Sixth Graders Explore the Final Frontier

Across grade levels and academic departments, Whitfield students and teachers immerse themselves in STEAM-forward learning in ways that are meaningful, authentic, and, relevant. Our school environment encourages exploration and cultivates innovative and creative thinkers.

In sixth grade science and math, students are wrapping up their Final Frontier project as part of a cross-curricular unit on space systems. Working in small groups, students researched one of the planets in our solar system and designed, constructed, and wired rover robots for their planet using Pitsco Tetrix Robotics equipment. Students will present their Final Frontier projects in class to an audience of their peers.

 “This project reinforces critical thinking, creative problem-solving, and collaboration in a cross-curricular atmosphere,” said middle school faculty member Michelle Brown. “It challenges students to analyze and interpret data to determine scale properties of objects in the solar system. The project also addresses human impact on Earth. Hypothetically if our world becomes too damaged to sustain life, we would have to determine where to move. These students are applying what they learned about each of the planets to develop requirements for their unique robots. They have had to be really strong researchers and problem-solvers.”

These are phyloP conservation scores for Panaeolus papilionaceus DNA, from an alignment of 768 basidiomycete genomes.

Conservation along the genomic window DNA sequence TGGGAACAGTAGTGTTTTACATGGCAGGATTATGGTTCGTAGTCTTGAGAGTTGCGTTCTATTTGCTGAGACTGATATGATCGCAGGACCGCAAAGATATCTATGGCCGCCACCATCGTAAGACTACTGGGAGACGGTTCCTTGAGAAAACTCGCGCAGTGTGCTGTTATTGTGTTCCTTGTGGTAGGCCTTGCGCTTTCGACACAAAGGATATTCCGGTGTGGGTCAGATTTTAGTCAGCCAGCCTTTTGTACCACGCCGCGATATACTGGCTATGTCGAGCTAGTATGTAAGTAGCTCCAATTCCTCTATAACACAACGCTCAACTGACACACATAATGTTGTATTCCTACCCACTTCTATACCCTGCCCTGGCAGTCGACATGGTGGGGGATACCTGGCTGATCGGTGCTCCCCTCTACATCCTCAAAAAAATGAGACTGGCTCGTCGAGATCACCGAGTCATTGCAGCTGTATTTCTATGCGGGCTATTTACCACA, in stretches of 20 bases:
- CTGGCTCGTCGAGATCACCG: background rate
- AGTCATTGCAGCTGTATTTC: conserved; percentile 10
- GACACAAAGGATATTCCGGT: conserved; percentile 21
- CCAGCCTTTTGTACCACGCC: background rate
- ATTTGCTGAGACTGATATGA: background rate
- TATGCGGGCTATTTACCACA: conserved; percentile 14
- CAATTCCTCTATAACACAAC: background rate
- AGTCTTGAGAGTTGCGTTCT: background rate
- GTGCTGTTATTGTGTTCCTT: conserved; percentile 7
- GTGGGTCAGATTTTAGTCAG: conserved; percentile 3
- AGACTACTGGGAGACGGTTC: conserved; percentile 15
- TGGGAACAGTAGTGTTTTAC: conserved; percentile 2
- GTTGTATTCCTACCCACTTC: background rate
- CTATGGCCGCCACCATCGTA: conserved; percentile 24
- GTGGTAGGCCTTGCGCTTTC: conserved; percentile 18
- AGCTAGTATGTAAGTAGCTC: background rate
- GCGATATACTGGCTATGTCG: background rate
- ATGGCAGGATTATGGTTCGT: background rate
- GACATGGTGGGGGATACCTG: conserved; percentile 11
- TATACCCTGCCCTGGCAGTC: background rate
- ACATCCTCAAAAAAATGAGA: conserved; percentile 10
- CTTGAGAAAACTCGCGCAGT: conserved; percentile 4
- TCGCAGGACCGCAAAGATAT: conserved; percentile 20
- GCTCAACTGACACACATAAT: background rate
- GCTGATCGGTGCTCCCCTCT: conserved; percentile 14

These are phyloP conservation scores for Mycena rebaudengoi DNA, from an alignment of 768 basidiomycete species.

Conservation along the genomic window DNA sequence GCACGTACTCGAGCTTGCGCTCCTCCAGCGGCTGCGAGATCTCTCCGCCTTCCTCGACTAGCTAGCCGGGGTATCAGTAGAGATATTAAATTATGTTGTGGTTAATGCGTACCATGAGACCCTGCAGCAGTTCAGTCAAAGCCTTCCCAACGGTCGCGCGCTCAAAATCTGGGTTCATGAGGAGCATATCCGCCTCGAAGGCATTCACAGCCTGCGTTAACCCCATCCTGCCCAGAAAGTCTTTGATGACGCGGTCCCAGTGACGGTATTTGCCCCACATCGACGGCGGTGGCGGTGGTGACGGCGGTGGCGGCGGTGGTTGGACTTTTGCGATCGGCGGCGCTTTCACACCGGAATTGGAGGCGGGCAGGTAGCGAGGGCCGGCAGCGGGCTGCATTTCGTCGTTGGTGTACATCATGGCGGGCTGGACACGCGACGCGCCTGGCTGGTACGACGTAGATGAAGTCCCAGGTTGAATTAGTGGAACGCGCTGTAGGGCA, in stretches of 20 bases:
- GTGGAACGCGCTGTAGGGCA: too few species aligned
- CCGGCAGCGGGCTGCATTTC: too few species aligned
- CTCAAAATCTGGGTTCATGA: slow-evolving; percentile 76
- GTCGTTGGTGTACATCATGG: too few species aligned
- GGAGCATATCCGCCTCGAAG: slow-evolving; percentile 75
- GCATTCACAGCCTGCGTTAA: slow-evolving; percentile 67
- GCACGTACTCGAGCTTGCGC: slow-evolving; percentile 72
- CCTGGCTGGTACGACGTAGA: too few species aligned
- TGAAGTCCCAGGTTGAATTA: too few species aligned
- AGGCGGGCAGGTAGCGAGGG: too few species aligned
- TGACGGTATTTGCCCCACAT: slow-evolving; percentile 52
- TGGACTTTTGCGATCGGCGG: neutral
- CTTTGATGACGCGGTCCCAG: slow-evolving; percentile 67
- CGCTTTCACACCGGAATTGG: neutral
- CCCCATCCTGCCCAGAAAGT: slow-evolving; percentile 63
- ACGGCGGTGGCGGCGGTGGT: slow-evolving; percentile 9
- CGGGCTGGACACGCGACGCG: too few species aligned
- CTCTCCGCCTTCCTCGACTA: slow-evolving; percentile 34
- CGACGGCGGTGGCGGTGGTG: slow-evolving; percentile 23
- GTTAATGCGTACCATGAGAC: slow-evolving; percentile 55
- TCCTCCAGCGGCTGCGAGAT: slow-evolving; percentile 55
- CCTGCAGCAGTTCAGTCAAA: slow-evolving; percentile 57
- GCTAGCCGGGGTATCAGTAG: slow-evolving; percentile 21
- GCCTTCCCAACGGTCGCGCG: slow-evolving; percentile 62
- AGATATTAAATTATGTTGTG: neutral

For middle school math teacher Julie Durst, this collaborative project gives her sixth grade students an opportunity to work on proportion calculations and the use of scale. “We had the students use Microsoft Paint 3D to create their scale models,” said Durst. “They are developing their mathematical understanding of scale and proportions by using a real-world application.”

Students had to design their rovers to successfully complete three distinct tasks and moves based on their planetary research.

Finley Wilkins '26 has enjoyed the ability to be creative. “The rover we are designing to explore Mercury will do three jobs: measure the planet’s craters, collect ice from the craters, and then pick up rocks to take them back to the lab for analysis,” said Wilkins. “Ms. Brown lets us be creative, experiment with different designs and figure things out ourselves but she is always there if we need help or have questions—it’s really nice to have that balance.”

“This has been a really fun project,” said A.J. Reatini '26. “My group’s planet is Mars. We plan to attach a phone to our rover and use it as a camera so that we can watch for life. We are also building two arms on the rover so that it can pick up rocks and other samples.”

Kaitlin Cochran '26 and her group used their creative problem-solving skills to re-engineer their original rover design. “In the beginning when my group was building our first design, we realized our idea wasn’t going to work,” said Cochran. “So, we changed a lot of things and that was difficult. But now it’s awesome! At my old school, we had a very specific way that we had to build a robot. In Ms. Brown’s class, I like that we have a lot more freedom in the way we get to design this project.”

Students testing their rover robots built with Pitsco Tetrix Robotics equipment
Students working on the designs for their rover robots using Pitsco Tetrix Robotics equipment

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